We can go over it again and again and again. We can try to taint it; we can try to marginalize it; we can try to package it. But what we saw in that courtroom in that very lengthy trial, with substantial evidence from the government exceptionally scrutinized by the defense, we saw a jury do its job and say, "Based on what you presented over these many months, we have a reasonable doubt as to O.J. Simpson's guilt." Nothing more, nothing less. And I think that has to ultimately be where America has to accept the finality of it, get over it, and move on.

home | introduction | interviews | analysis | watch online | whites and blacks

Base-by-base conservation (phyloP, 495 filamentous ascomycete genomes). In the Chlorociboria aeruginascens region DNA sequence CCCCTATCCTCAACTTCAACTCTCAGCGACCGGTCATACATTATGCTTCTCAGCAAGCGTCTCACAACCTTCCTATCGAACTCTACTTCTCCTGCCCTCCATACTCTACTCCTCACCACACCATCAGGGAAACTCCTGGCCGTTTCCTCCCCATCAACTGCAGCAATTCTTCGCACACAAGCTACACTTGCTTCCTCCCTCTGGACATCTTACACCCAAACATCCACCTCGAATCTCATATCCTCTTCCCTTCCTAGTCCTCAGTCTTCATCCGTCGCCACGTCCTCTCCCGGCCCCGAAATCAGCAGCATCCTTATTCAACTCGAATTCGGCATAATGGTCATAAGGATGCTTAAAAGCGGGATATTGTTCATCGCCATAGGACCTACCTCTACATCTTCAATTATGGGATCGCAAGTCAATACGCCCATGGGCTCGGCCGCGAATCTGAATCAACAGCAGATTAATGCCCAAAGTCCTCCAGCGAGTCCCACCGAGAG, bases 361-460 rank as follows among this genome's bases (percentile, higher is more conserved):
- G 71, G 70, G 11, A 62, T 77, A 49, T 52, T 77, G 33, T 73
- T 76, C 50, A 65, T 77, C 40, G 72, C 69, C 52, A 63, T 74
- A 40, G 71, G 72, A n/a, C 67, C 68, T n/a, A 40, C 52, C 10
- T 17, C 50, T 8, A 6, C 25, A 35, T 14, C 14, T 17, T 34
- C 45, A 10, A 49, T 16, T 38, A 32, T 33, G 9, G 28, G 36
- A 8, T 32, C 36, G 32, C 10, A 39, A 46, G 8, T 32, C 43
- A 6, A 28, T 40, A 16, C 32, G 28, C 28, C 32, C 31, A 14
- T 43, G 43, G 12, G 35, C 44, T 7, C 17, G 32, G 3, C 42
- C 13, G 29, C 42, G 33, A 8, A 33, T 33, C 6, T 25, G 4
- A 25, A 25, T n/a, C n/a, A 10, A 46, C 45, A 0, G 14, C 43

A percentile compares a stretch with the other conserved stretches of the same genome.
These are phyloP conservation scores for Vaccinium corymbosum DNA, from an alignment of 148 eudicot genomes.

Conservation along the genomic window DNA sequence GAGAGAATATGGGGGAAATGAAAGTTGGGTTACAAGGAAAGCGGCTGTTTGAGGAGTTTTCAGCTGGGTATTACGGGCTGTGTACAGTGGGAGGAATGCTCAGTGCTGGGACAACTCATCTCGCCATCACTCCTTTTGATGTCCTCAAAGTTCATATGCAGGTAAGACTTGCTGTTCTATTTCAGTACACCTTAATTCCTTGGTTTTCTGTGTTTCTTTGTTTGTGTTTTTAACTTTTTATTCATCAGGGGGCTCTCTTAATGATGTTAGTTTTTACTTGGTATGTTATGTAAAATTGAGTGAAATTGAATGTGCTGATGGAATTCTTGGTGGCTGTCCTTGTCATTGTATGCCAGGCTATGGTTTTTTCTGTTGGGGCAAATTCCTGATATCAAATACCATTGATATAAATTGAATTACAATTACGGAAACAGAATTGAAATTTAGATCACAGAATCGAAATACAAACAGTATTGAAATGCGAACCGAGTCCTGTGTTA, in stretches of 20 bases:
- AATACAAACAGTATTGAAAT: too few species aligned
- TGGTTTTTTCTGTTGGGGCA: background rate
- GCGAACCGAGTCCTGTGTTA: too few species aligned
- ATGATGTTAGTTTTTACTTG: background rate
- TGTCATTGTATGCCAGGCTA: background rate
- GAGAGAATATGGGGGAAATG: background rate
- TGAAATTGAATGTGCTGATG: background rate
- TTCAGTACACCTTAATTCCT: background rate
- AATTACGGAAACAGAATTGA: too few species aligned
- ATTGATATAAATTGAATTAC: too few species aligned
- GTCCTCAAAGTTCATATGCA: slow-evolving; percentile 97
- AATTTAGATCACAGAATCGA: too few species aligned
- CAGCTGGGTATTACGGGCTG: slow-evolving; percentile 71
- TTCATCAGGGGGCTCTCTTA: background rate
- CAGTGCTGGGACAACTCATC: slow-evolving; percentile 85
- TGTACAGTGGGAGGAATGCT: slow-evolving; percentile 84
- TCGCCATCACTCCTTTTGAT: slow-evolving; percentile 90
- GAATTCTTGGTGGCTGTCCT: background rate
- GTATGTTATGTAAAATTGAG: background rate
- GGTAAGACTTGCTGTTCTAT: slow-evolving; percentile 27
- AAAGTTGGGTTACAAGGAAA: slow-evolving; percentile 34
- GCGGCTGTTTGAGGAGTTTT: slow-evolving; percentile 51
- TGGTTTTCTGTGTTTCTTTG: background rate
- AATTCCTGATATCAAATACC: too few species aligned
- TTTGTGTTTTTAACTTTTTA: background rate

special video | discussion | readings & links | teacher's guide
credits | tapes & transcript | press reaction | privacy policy
FRONTLINE home | wgbh | pbs

posted oct. 4, 2005

FRONTLINE is a registered trademark of wgbh educational foundation.
photo copyright ©2005 corbis
web site copyright 1995-2014 WGBH educational foundation

SUPPORT PROVIDED BY

FRONTLINE on

ShopPBS